Species that are not native and also have the potential to harm human health or to harm natural, agricultural or silvicultural resources can be listed as prohibited or restricted by the State of Michigan. If a species is prohibited or restricted, it is unlawful to possess, introduce, import, sell or offer that species for sale as a live organism, except under certain circumstances.
- Asian Longhorned Beetle
Watch List - Prohibited in Michigan
The Asian longhorned beetle can attack and kill many tree species including poplar, willow, sycamore, and horse chestnut, but its favorite host are maple trees. The larvae feed in tunnels in the wood of the tree branches and trunks, eventually killing the tree.
- Balsam Woolly Adelgid
Balsam woolly adelgid is a sap-feeding insect that attacks true fir trees, including balsam fir and Fraser fir. Repeated attacks weaken trees, cause twig gouting, kill branches and, over the course of several years, cause trees to die.
- Brown Marmorated Stink Bug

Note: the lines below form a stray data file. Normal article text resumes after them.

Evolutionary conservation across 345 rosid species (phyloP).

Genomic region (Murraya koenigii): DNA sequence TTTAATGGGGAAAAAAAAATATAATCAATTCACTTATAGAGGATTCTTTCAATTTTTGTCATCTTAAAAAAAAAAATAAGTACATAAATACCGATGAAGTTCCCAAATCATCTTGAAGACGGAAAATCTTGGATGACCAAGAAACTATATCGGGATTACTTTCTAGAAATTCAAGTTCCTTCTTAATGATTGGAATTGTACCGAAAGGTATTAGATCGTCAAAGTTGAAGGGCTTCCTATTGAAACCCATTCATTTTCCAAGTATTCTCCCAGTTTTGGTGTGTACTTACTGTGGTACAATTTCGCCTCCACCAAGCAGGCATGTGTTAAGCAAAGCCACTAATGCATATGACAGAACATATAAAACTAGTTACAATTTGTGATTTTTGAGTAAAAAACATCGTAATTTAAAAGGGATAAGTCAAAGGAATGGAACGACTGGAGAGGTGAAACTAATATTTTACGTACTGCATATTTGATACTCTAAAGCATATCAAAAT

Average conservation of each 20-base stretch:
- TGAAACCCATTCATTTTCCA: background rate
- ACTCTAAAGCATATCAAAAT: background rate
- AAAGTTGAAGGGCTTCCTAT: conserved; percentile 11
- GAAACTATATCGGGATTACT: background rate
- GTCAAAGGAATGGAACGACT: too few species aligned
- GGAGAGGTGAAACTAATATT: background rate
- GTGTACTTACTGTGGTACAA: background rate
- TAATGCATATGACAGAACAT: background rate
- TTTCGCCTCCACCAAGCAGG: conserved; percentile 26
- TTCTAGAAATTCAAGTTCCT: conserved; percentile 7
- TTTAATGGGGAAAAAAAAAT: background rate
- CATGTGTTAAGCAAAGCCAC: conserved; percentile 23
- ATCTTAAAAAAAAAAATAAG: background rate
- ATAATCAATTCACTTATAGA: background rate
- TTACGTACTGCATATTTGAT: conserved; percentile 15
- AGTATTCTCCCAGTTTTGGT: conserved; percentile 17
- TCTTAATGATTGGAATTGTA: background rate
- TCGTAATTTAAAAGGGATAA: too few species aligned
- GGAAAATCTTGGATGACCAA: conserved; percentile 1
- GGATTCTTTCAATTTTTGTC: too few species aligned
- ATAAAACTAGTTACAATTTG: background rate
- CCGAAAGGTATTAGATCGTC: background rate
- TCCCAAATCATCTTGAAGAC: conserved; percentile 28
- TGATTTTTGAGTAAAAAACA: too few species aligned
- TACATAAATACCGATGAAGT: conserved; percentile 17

Brown marmorated stink bugs affect agricultural crops, fruit trees and ornamentals and can be a nuisance in indoor environments.
- Emerald Ash Borer
Prohibited in Michigan
The Emerald Ash Borer is a bright, metallic green insect with purple abdominal segments under its wing covers. They are approximately 1/2 inch in length and can fit on the head of a penny. The larva are worm-like. The adults feed on the foliage of ash tress and the larvae tunnel and feed on the underside of the bark.
- Gypsy Moth
Gypsy moth caterpillars defoliate trees, leaving trees vulnerable to diseases and other pests, which may lead to tree mortality.
- Hemlock Woolly Adelgid
*Detected in Michigan*
These tiny insects secrete white wax as they feed on sap from hemlock shoots and branches. Hemlock woolly adelgid (HWA) feeding can kill needles, shoots and branches, resulting in tree death.
- Japanese Beetle
Japanese beetle grubs damage lawns and turf grasses. Beetles skeletonize leaves and flowers of ornamental plants and trees and can damage crops.
- Spotted Lanternfly
The spotted lanternfly sucks sap from the stems and leaves of orchard trees, grape vines, oaks, pines and other host plants. Feeding can weaken the plant and eventually contribute to its death. Trees will develop weeping wounds that attract other insects and excreted fluids from spotted lanternflies can cause mold growth on plants.